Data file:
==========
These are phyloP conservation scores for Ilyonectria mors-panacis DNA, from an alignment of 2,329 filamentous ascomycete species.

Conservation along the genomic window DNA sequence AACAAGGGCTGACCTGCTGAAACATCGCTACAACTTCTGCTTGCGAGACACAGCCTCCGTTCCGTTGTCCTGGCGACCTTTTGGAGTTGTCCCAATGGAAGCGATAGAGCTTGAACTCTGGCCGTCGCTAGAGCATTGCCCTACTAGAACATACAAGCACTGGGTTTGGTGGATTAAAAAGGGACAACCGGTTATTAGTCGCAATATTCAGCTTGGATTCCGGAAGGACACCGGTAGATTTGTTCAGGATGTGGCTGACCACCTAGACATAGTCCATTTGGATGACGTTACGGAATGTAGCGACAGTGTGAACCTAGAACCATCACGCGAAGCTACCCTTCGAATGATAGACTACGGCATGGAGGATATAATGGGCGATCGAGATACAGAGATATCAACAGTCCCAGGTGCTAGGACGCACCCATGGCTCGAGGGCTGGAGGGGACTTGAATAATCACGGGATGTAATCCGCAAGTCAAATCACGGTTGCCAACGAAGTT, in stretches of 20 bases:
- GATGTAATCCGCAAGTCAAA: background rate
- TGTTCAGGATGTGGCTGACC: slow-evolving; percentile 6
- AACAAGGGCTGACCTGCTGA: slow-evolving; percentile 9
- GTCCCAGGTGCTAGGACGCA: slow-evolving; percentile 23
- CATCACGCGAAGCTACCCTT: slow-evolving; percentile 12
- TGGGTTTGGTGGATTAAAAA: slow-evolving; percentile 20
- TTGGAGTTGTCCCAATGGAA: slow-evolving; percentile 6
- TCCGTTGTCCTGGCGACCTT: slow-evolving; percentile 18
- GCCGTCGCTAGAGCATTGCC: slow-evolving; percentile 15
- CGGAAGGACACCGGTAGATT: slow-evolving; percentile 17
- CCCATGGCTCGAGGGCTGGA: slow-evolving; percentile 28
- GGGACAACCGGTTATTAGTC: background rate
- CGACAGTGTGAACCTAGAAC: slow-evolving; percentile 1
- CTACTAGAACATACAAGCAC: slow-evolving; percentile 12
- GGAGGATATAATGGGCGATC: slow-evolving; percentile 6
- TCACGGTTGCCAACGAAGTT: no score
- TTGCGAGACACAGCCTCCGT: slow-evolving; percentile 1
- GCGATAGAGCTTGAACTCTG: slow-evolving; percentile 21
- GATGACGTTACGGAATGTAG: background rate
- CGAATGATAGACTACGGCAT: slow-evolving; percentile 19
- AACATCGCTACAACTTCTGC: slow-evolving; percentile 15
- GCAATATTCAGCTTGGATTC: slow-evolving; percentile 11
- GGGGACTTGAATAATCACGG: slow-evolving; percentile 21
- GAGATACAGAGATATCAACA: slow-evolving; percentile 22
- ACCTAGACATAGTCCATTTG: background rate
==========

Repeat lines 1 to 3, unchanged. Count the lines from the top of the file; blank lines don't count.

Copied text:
These are phyloP conservation scores for Ilyonectria mors-panacis DNA, from an alignment of 2,329 filamentous ascomycete species.

Conservation along the genomic window DNA sequence AACAAGGGCTGACCTGCTGAAACATCGCTACAACTTCTGCTTGCGAGACACAGCCTCCGTTCCGTTGTCCTGGCGACCTTTTGGAGTTGTCCCAATGGAAGCGATAGAGCTTGAACTCTGGCCGTCGCTAGAGCATTGCCCTACTAGAACATACAAGCACTGGGTTTGGTGGATTAAAAAGGGACAACCGGTTATTAGTCGCAATATTCAGCTTGGATTCCGGAAGGACACCGGTAGATTTGTTCAGGATGTGGCTGACCACCTAGACATAGTCCATTTGGATGACGTTACGGAATGTAGCGACAGTGTGAACCTAGAACCATCACGCGAAGCTACCCTTCGAATGATAGACTACGGCATGGAGGATATAATGGGCGATCGAGATACAGAGATATCAACAGTCCCAGGTGCTAGGACGCACCCATGGCTCGAGGGCTGGAGGGGACTTGAATAATCACGGGATGTAATCCGCAAGTCAAATCACGGTTGCCAACGAAGTT, in stretches of 20 bases:
- GATGTAATCCGCAAGTCAAA: background rate